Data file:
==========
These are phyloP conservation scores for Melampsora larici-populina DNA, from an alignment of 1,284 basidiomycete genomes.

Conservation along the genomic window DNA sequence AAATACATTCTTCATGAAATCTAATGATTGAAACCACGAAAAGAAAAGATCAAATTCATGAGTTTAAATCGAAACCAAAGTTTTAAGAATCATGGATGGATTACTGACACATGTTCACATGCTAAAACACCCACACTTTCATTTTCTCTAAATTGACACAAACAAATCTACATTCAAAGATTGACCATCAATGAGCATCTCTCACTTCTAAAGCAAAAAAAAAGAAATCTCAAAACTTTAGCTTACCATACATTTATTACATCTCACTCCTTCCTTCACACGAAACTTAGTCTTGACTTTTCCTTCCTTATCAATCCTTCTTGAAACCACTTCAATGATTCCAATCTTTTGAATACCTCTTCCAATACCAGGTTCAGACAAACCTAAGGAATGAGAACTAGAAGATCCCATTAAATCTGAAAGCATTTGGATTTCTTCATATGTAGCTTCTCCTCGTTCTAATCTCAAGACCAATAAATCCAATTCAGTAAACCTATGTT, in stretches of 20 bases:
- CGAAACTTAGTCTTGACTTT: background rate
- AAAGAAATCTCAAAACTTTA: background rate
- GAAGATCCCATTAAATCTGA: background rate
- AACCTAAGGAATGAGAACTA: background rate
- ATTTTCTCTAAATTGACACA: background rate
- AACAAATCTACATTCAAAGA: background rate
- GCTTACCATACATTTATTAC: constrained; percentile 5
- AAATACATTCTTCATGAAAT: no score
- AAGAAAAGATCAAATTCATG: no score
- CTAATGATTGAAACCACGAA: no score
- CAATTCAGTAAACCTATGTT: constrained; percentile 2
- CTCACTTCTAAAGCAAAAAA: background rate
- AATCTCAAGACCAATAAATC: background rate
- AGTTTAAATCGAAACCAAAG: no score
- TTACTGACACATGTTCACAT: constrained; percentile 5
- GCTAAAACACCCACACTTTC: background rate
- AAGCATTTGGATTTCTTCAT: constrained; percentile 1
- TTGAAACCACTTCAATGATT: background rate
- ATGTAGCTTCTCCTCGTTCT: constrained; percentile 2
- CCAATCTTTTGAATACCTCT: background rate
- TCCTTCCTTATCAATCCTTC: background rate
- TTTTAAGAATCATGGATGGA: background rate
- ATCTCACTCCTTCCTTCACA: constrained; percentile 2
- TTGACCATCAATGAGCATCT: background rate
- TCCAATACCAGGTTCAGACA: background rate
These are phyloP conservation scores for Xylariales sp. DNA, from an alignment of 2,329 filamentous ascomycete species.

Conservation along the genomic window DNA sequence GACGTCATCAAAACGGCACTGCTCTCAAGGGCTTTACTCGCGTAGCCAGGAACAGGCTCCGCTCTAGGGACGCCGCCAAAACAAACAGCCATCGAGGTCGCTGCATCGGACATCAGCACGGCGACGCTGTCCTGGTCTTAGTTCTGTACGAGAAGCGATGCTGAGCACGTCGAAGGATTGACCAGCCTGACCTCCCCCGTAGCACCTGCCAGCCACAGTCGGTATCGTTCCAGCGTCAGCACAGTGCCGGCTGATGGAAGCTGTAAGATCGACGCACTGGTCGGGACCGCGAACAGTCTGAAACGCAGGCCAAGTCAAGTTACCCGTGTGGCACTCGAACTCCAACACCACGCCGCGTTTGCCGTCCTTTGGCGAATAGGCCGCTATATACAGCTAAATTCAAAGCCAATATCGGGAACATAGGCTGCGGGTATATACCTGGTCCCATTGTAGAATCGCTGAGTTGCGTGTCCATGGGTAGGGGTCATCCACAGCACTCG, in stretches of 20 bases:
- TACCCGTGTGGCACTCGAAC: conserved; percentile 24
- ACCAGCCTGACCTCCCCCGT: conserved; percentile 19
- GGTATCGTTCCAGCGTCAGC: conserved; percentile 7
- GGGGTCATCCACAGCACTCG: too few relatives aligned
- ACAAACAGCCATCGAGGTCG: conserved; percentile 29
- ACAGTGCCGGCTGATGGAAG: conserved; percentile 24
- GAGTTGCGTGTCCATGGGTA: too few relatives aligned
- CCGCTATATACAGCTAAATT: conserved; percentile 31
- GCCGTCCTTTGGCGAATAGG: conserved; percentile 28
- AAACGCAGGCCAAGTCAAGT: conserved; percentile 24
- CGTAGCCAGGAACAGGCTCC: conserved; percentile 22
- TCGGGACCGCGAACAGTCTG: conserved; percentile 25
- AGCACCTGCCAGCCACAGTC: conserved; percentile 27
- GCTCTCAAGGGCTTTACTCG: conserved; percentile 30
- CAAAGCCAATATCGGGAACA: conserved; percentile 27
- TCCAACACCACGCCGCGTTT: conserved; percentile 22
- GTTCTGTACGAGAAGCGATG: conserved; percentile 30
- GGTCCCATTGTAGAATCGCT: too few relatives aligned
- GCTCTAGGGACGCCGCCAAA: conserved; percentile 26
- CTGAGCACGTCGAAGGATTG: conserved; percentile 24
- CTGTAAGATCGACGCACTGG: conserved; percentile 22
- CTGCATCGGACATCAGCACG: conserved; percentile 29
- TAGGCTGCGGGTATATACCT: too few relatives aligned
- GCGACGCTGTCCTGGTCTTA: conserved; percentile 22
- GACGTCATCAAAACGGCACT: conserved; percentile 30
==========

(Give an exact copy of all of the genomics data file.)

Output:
These are phyloP conservation scores for Melampsora larici-populina DNA, from an alignment of 1,284 basidiomycete genomes.

Conservation along the genomic window DNA sequence AAATACATTCTTCATGAAATCTAATGATTGAAACCACGAAAAGAAAAGATCAAATTCATGAGTTTAAATCGAAACCAAAGTTTTAAGAATCATGGATGGATTACTGACACATGTTCACATGCTAAAACACCCACACTTTCATTTTCTCTAAATTGACACAAACAAATCTACATTCAAAGATTGACCATCAATGAGCATCTCTCACTTCTAAAGCAAAAAAAAAGAAATCTCAAAACTTTAGCTTACCATACATTTATTACATCTCACTCCTTCCTTCACACGAAACTTAGTCTTGACTTTTCCTTCCTTATCAATCCTTCTTGAAACCACTTCAATGATTCCAATCTTTTGAATACCTCTTCCAATACCAGGTTCAGACAAACCTAAGGAATGAGAACTAGAAGATCCCATTAAATCTGAAAGCATTTGGATTTCTTCATATGTAGCTTCTCCTCGTTCTAATCTCAAGACCAATAAATCCAATTCAGTAAACCTATGTT, in stretches of 20 bases:
- CGAAACTTAGTCTTGACTTT: background rate
- AAAGAAATCTCAAAACTTTA: background rate
- GAAGATCCCATTAAATCTGA: background rate
- AACCTAAGGAATGAGAACTA: background rate
- ATTTTCTCTAAATTGACACA: background rate
- AACAAATCTACATTCAAAGA: background rate
- GCTTACCATACATTTATTAC: constrained; percentile 5
- AAATACATTCTTCATGAAAT: no score
- AAGAAAAGATCAAATTCATG: no score
- CTAATGATTGAAACCACGAA: no score
- CAATTCAGTAAACCTATGTT: constrained; percentile 2
- CTCACTTCTAAAGCAAAAAA: background rate
- AATCTCAAGACCAATAAATC: background rate
- AGTTTAAATCGAAACCAAAG: no score
- TTACTGACACATGTTCACAT: constrained; percentile 5
- GCTAAAACACCCACACTTTC: background rate
- AAGCATTTGGATTTCTTCAT: constrained; percentile 1
- TTGAAACCACTTCAATGATT: background rate
- ATGTAGCTTCTCCTCGTTCT: constrained; percentile 2
- CCAATCTTTTGAATACCTCT: background rate
- TCCTTCCTTATCAATCCTTC: background rate
- TTTTAAGAATCATGGATGGA: background rate
- ATCTCACTCCTTCCTTCACA: constrained; percentile 2
- TTGACCATCAATGAGCATCT: background rate
- TCCAATACCAGGTTCAGACA: background rate
These are phyloP conservation scores for Xylariales sp. DNA, from an alignment of 2,329 filamentous ascomycete species.

Conservation along the genomic window DNA sequence GACGTCATCAAAACGGCACTGCTCTCAAGGGCTTTACTCGCGTAGCCAGGAACAGGCTCCGCTCTAGGGACGCCGCCAAAACAAACAGCCATCGAGGTCGCTGCATCGGACATCAGCACGGCGACGCTGTCCTGGTCTTAGTTCTGTACGAGAAGCGATGCTGAGCACGTCGAAGGATTGACCAGCCTGACCTCCCCCGTAGCACCTGCCAGCCACAGTCGGTATCGTTCCAGCGTCAGCACAGTGCCGGCTGATGGAAGCTGTAAGATCGACGCACTGGTCGGGACCGCGAACAGTCTGAAACGCAGGCCAAGTCAAGTTACCCGTGTGGCACTCGAACTCCAACACCACGCCGCGTTTGCCGTCCTTTGGCGAATAGGCCGCTATATACAGCTAAATTCAAAGCCAATATCGGGAACATAGGCTGCGGGTATATACCTGGTCCCATTGTAGAATCGCTGAGTTGCGTGTCCATGGGTAGGGGTCATCCACAGCACTCG, in stretches of 20 bases:
- TACCCGTGTGGCACTCGAAC: conserved; percentile 24
- ACCAGCCTGACCTCCCCCGT: conserved; percentile 19
- GGTATCGTTCCAGCGTCAGC: conserved; percentile 7
- GGGGTCATCCACAGCACTCG: too few relatives aligned
- ACAAACAGCCATCGAGGTCG: conserved; percentile 29
- ACAGTGCCGGCTGATGGAAG: conserved; percentile 24
- GAGTTGCGTGTCCATGGGTA: too few relatives aligned
- CCGCTATATACAGCTAAATT: conserved; percentile 31
- GCCGTCCTTTGGCGAATAGG: conserved; percentile 28
- AAACGCAGGCCAAGTCAAGT: conserved; percentile 24
- CGTAGCCAGGAACAGGCTCC: conserved; percentile 22
- TCGGGACCGCGAACAGTCTG: conserved; percentile 25
- AGCACCTGCCAGCCACAGTC: conserved; percentile 27
- GCTCTCAAGGGCTTTACTCG: conserved; percentile 30
- CAAAGCCAATATCGGGAACA: conserved; percentile 27
- TCCAACACCACGCCGCGTTT: conserved; percentile 22
- GTTCTGTACGAGAAGCGATG: conserved; percentile 30
- GGTCCCATTGTAGAATCGCT: too few relatives aligned
- GCTCTAGGGACGCCGCCAAA: conserved; percentile 26
- CTGAGCACGTCGAAGGATTG: conserved; percentile 24
- CTGTAAGATCGACGCACTGG: conserved; percentile 22
- CTGCATCGGACATCAGCACG: conserved; percentile 29
- TAGGCTGCGGGTATATACCT: too few relatives aligned
- GCGACGCTGTCCTGGTCTTA: conserved; percentile 22
- GACGTCATCAAAACGGCACT: conserved; percentile 30